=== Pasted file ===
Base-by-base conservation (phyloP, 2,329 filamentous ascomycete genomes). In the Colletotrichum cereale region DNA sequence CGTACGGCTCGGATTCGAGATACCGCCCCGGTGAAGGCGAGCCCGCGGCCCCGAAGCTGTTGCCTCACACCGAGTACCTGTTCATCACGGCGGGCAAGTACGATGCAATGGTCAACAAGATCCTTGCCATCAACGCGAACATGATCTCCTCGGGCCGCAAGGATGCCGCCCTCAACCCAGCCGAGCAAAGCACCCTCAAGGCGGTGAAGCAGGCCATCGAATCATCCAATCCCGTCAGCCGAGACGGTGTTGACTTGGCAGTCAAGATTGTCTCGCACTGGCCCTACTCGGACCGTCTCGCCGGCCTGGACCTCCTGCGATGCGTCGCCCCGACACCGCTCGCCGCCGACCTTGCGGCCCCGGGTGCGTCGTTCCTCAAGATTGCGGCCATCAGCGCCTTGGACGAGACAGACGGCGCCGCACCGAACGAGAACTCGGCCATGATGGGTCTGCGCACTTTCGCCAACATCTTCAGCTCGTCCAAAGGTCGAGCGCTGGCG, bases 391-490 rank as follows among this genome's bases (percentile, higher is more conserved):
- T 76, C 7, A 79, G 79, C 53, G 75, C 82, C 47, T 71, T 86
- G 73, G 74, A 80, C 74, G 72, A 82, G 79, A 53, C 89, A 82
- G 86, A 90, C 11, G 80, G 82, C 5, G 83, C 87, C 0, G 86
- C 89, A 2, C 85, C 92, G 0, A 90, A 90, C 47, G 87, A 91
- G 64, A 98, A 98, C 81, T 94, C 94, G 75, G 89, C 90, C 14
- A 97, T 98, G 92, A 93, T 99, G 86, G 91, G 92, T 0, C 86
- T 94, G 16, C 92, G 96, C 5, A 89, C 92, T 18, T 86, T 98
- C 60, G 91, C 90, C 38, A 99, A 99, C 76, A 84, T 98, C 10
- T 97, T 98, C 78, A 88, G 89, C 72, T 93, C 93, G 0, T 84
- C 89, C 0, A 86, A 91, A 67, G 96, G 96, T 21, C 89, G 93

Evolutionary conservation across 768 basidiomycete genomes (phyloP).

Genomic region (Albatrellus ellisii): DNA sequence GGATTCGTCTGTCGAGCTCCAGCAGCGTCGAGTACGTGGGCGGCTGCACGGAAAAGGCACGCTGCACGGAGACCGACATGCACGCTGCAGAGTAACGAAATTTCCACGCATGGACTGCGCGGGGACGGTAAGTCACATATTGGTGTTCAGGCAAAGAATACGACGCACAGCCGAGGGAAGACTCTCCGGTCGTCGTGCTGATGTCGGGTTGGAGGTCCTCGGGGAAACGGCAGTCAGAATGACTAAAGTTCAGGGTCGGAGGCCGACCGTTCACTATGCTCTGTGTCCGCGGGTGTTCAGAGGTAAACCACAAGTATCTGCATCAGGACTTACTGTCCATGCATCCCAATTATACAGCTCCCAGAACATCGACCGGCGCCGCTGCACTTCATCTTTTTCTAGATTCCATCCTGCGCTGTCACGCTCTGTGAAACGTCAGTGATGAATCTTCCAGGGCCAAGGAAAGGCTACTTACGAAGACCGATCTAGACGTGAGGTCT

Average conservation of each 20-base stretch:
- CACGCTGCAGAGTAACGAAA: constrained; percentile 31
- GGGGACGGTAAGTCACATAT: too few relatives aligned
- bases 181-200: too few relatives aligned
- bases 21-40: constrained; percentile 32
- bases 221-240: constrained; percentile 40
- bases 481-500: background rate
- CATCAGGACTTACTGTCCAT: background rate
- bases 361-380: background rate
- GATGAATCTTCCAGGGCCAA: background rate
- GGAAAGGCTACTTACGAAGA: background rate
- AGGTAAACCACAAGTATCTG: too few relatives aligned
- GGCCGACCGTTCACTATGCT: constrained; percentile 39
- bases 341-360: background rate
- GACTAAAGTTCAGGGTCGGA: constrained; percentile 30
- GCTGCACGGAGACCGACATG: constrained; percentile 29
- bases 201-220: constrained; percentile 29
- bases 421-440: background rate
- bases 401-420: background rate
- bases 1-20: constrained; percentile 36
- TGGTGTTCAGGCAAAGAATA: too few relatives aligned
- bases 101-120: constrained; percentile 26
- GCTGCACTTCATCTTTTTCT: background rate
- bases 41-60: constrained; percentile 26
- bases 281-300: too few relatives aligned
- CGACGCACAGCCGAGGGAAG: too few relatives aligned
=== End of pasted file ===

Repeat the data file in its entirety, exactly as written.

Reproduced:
Base-by-base conservation (phyloP, 2,329 filamentous ascomycete genomes). In the Colletotrichum cereale region DNA sequence CGTACGGCTCGGATTCGAGATACCGCCCCGGTGAAGGCGAGCCCGCGGCCCCGAAGCTGTTGCCTCACACCGAGTACCTGTTCATCACGGCGGGCAAGTACGATGCAATGGTCAACAAGATCCTTGCCATCAACGCGAACATGATCTCCTCGGGCCGCAAGGATGCCGCCCTCAACCCAGCCGAGCAAAGCACCCTCAAGGCGGTGAAGCAGGCCATCGAATCATCCAATCCCGTCAGCCGAGACGGTGTTGACTTGGCAGTCAAGATTGTCTCGCACTGGCCCTACTCGGACCGTCTCGCCGGCCTGGACCTCCTGCGATGCGTCGCCCCGACACCGCTCGCCGCCGACCTTGCGGCCCCGGGTGCGTCGTTCCTCAAGATTGCGGCCATCAGCGCCTTGGACGAGACAGACGGCGCCGCACCGAACGAGAACTCGGCCATGATGGGTCTGCGCACTTTCGCCAACATCTTCAGCTCGTCCAAAGGTCGAGCGCTGGCG, bases 391-490 rank as follows among this genome's bases (percentile, higher is more conserved):
- T 76, C 7, A 79, G 79, C 53, G 75, C 82, C 47, T 71, T 86
- G 73, G 74, A 80, C 74, G 72, A 82, G 79, A 53, C 89, A 82
- G 86, A 90, C 11, G 80, G 82, C 5, G 83, C 87, C 0, G 86
- C 89, A 2, C 85, C 92, G 0, A 90, A 90, C 47, G 87, A 91
- G 64, A 98, A 98, C 81, T 94, C 94, G 75, G 89, C 90, C 14
- A 97, T 98, G 92, A 93, T 99, G 86, G 91, G 92, T 0, C 86
- T 94, G 16, C 92, G 96, C 5, A 89, C 92, T 18, T 86, T 98
- C 60, G 91, C 90, C 38, A 99, A 99, C 76, A 84, T 98, C 10
- T 97, T 98, C 78, A 88, G 89, C 72, T 93, C 93, G 0, T 84
- C 89, C 0, A 86, A 91, A 67, G 96, G 96, T 21, C 89, G 93

Evolutionary conservation across 768 basidiomycete genomes (phyloP).

Genomic region (Albatrellus ellisii): DNA sequence GGATTCGTCTGTCGAGCTCCAGCAGCGTCGAGTACGTGGGCGGCTGCACGGAAAAGGCACGCTGCACGGAGACCGACATGCACGCTGCAGAGTAACGAAATTTCCACGCATGGACTGCGCGGGGACGGTAAGTCACATATTGGTGTTCAGGCAAAGAATACGACGCACAGCCGAGGGAAGACTCTCCGGTCGTCGTGCTGATGTCGGGTTGGAGGTCCTCGGGGAAACGGCAGTCAGAATGACTAAAGTTCAGGGTCGGAGGCCGACCGTTCACTATGCTCTGTGTCCGCGGGTGTTCAGAGGTAAACCACAAGTATCTGCATCAGGACTTACTGTCCATGCATCCCAATTATACAGCTCCCAGAACATCGACCGGCGCCGCTGCACTTCATCTTTTTCTAGATTCCATCCTGCGCTGTCACGCTCTGTGAAACGTCAGTGATGAATCTTCCAGGGCCAAGGAAAGGCTACTTACGAAGACCGATCTAGACGTGAGGTCT

Average conservation of each 20-base stretch:
- CACGCTGCAGAGTAACGAAA: constrained; percentile 31
- GGGGACGGTAAGTCACATAT: too few relatives aligned
- bases 181-200: too few relatives aligned
- bases 21-40: constrained; percentile 32
- bases 221-240: constrained; percentile 40
- bases 481-500: background rate
- CATCAGGACTTACTGTCCAT: background rate
- bases 361-380: background rate
- GATGAATCTTCCAGGGCCAA: background rate
- GGAAAGGCTACTTACGAAGA: background rate
- AGGTAAACCACAAGTATCTG: too few relatives aligned
- GGCCGACCGTTCACTATGCT: constrained; percentile 39
- bases 341-360: background rate
- GACTAAAGTTCAGGGTCGGA: constrained; percentile 30
- GCTGCACGGAGACCGACATG: constrained; percentile 29
- bases 201-220: constrained; percentile 29
- bases 421-440: background rate
- bases 401-420: background rate
- bases 1-20: constrained; percentile 36
- TGGTGTTCAGGCAAAGAATA: too few relatives aligned
- bases 101-120: constrained; percentile 26
- GCTGCACTTCATCTTTTTCT: background rate
- bases 41-60: constrained; percentile 26
- bases 281-300: too few relatives aligned
- CGACGCACAGCCGAGGGAAG: too few relatives aligned